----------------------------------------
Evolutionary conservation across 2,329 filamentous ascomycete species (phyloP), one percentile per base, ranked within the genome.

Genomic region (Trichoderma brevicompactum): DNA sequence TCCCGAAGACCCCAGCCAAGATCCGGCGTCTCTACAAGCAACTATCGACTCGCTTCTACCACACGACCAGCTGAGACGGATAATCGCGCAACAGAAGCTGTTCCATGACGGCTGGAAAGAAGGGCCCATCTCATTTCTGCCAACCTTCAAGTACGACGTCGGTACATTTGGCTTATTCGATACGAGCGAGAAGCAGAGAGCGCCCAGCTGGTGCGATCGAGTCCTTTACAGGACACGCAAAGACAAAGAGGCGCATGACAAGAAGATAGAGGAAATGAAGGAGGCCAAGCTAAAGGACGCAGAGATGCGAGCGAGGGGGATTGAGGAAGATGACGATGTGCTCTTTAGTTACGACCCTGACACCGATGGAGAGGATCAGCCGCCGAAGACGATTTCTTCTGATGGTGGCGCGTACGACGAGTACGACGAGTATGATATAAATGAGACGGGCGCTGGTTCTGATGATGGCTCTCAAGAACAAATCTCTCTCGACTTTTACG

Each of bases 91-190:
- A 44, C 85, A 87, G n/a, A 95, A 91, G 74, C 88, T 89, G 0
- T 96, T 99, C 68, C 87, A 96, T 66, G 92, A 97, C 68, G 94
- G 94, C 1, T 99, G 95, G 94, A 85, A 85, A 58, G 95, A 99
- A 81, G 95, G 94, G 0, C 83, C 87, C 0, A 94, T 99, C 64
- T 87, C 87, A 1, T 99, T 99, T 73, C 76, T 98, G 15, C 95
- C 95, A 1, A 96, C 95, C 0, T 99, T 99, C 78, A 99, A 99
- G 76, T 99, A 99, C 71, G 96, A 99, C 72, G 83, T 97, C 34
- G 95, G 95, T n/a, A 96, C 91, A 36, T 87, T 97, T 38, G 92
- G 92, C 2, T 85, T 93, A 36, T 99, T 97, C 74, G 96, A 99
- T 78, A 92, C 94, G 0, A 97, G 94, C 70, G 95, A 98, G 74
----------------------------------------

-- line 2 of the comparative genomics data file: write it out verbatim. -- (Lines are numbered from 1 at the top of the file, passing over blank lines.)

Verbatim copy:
Genomic region (Trichoderma brevicompactum): DNA sequence TCCCGAAGACCCCAGCCAAGATCCGGCGTCTCTACAAGCAACTATCGACTCGCTTCTACCACACGACCAGCTGAGACGGATAATCGCGCAACAGAAGCTGTTCCATGACGGCTGGAAAGAAGGGCCCATCTCATTTCTGCCAACCTTCAAGTACGACGTCGGTACATTTGGCTTATTCGATACGAGCGAGAAGCAGAGAGCGCCCAGCTGGTGCGATCGAGTCCTTTACAGGACACGCAAAGACAAAGAGGCGCATGACAAGAAGATAGAGGAAATGAAGGAGGCCAAGCTAAAGGACGCAGAGATGCGAGCGAGGGGGATTGAGGAAGATGACGATGTGCTCTTTAGTTACGACCCTGACACCGATGGAGAGGATCAGCCGCCGAAGACGATTTCTTCTGATGGTGGCGCGTACGACGAGTACGACGAGTATGATATAAATGAGACGGGCGCTGGTTCTGATGATGGCTCTCAAGAACAAATCTCTCTCGACTTTTACG